Spread ‘peace and good will’ to all animals this festive season.
Posted 04 Dec 2023
Posted on the 31st July 2015
From the 12 August, a minority of wealthy, idle ‘sporting’ types will be ferried to grouse butts on some of the country’s most beautiful upland areas. There, they will laze until beaters scare hundreds of grouse into their sights, just so that the shooters can practise their aim and blast their victims from the sky. There will be fine food, champagne and a large amount of ego on display. There has been little opposition to this tradition of excess and cruelty, but those times are changing.
Grouse shooting has rarely been under so much fire. Animal rights groups have long argued that the hype surrounding the Glorious Twelfth is a smokescreen used to obscure the enormous animal cruelty involved in ‘sport’ shooting. As well as the half a million grouse nurtured for shooting each year, grouse moor operators snare, trap, poison and shoot vast numbers of other animals and birds labelled as ‘pests’ or ‘vermin’ in order to keep their quarry ‘safe’ for wealthy guns.
Over the years, Animal Aid has gathered crucial evidence highlighting the wrongdoings of grouse moor owners. Our investigations and briefings have attracted growing ranks of supporters who object to the killing spree. From conservationists, concerned about the illegal persecution of birds of prey, to environmentalists, distraught over the burning and draining of the precious peat bogs in upland areas, the number of people campaigning against grouse shooting is greater than ever.
In July this year, the RSPB published a damning new study into the extent of burning across upland areas in Britain. It looked in detail at 45,000 square kilometres of uplands across Scotland, England and Wales, and found that burning had occurred in 55 per cent of Special Areas of Conservation (SACs) and 63 per cent of Special Protection Areas (SPAs). Most worrying, however, was its conclusion that moorland used for grouse shooting saw an 11 per cent increase in burning activity year-on-year between 2001 and 2011. This is at a time when concern is growing about the imminent effects of climate change.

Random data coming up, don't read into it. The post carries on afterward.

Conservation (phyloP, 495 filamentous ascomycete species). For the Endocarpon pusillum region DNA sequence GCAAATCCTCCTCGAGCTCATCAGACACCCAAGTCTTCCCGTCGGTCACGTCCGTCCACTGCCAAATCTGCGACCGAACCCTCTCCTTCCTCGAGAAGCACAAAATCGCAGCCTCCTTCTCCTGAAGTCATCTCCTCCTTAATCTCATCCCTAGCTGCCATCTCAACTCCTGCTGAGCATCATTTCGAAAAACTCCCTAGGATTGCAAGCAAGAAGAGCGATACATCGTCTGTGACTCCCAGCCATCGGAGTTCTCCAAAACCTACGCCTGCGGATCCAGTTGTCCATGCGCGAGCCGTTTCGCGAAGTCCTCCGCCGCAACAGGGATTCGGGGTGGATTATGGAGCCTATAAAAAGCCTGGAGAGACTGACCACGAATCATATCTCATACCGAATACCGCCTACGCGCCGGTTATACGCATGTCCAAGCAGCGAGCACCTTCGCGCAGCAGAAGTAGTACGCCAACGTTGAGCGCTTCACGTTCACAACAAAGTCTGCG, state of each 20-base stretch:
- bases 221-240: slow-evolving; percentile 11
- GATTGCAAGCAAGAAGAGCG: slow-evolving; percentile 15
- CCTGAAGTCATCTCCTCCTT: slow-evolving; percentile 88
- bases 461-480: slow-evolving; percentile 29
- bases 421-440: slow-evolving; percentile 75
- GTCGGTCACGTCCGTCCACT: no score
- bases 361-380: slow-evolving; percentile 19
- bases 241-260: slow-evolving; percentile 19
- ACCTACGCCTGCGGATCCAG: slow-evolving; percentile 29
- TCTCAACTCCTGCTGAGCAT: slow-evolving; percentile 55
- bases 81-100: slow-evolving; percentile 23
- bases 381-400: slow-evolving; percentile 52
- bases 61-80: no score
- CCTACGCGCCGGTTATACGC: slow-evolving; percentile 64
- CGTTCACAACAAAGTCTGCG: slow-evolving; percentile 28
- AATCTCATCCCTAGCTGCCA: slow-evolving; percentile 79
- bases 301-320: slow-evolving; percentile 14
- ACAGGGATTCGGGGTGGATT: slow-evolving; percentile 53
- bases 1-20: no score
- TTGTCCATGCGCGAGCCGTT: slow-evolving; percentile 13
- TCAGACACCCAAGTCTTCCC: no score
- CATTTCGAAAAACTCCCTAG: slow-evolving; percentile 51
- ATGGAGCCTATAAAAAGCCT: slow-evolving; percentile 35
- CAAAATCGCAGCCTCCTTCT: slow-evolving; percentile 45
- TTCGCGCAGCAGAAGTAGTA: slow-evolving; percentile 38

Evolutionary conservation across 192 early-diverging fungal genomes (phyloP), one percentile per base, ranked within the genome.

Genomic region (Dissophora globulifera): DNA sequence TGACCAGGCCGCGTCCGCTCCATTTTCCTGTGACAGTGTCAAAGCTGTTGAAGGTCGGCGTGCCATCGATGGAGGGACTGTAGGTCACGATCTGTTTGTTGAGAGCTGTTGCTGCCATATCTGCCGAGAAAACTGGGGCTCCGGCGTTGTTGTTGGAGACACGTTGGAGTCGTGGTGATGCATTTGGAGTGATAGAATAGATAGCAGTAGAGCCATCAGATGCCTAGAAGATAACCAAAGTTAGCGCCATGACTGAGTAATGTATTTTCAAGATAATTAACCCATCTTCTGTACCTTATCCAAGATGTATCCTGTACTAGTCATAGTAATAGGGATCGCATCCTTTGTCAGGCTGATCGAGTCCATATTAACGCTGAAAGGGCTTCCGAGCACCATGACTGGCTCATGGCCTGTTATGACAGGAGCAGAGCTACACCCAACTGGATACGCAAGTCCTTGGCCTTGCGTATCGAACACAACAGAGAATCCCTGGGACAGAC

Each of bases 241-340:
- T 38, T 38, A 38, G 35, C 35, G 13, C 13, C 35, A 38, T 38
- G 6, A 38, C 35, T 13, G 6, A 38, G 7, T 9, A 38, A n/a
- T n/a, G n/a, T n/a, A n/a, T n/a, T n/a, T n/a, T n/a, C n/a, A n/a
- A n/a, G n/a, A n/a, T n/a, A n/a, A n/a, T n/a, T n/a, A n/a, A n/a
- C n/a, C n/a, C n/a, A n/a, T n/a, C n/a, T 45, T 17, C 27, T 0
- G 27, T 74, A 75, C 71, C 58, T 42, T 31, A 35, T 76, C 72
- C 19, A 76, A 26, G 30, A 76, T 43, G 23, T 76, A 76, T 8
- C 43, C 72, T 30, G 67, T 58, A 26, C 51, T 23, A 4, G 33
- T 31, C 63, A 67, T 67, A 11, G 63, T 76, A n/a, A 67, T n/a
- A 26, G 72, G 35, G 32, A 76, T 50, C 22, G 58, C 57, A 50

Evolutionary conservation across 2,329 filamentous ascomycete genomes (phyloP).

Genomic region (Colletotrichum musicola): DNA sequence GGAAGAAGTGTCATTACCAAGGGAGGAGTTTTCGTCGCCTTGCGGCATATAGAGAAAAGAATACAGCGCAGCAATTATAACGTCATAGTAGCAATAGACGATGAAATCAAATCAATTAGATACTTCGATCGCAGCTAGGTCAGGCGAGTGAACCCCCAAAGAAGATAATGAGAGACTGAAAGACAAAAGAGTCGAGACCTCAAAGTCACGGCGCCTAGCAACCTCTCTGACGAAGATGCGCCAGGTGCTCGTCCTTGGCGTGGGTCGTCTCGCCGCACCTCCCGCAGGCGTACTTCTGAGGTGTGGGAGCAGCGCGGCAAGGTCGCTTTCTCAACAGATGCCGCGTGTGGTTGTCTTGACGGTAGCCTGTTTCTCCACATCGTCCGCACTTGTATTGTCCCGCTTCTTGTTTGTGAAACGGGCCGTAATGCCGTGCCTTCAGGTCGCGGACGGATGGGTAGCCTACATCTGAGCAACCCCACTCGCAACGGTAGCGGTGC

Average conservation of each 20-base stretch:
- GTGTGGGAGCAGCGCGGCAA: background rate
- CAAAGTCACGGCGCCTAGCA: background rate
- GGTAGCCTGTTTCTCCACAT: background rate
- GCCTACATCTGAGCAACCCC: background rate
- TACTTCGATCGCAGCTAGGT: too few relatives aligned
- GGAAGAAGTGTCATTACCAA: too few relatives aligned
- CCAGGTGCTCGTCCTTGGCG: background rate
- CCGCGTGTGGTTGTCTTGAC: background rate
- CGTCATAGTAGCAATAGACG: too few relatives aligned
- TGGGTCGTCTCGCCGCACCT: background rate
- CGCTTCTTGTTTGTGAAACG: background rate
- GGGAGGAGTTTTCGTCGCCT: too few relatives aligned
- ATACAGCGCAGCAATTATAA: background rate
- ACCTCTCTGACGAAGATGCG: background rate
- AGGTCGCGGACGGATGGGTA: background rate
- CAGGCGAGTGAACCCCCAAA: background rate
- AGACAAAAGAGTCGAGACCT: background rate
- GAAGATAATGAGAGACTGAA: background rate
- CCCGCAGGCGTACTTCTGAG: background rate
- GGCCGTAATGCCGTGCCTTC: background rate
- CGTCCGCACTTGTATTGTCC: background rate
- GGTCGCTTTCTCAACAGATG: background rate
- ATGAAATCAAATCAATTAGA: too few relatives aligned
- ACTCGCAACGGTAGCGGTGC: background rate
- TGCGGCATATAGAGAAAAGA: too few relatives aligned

Grouse moor owners drain and burn moorland in order to encourage the growth of heather, upon which their quarry – grouse – feed. Both of these practices have been widely criticised, because upland deep peat is the largest carbon store in the UK. Draining and burning leads to carbon loss and damages the ground’s ability to act as a carbon store. The uplands are also vital to water supplies and burning them leads to water discolouration and deterioration in quality.
Although moor owners have been put under pressure to block the drainage ditches, known as ‘grips’, burning precious peat bog is still permitted by government agencies, such as Natural England. In March 2014, the RSPB announced that it had discovered at least 127 separate agreements under which Natural England had ‘consented’ to burning taking place on legally protected blanket bog habitats. Many of these schemes to ‘protect’ or enhance upland areas are paid for by taxpayers via EU subsidies.
When it comes to local campaigning, the group Ban Bloodsports on Ilkley Moor exemplifies how much can be achieved. The group has put enormous pressure on Bradford Council to justify its decision to grant shooting rights to the Bingley Moor partnership on the publicly owned moor. Last year, in a show of defiance, campaigners held peaceful picnics on the moor just as the shoot season commenced, and more recently have engaged the support of local ramblers, runners and other users of the moor. So far the group has managed to get the council to agree to a ban on the traps and snares used to kill wildlife, and there is little doubt that more concessions to the campaigners will follow.
The issue of bloodsports, including grouse shooting, is firmly back in the public eye. Despite the government’s attempts to protect these activities, the opposition is well prepared with arguments that are scientific and watertight. What’s more, campaigners against grouse shooting now constitute a diverse, determined and unified force.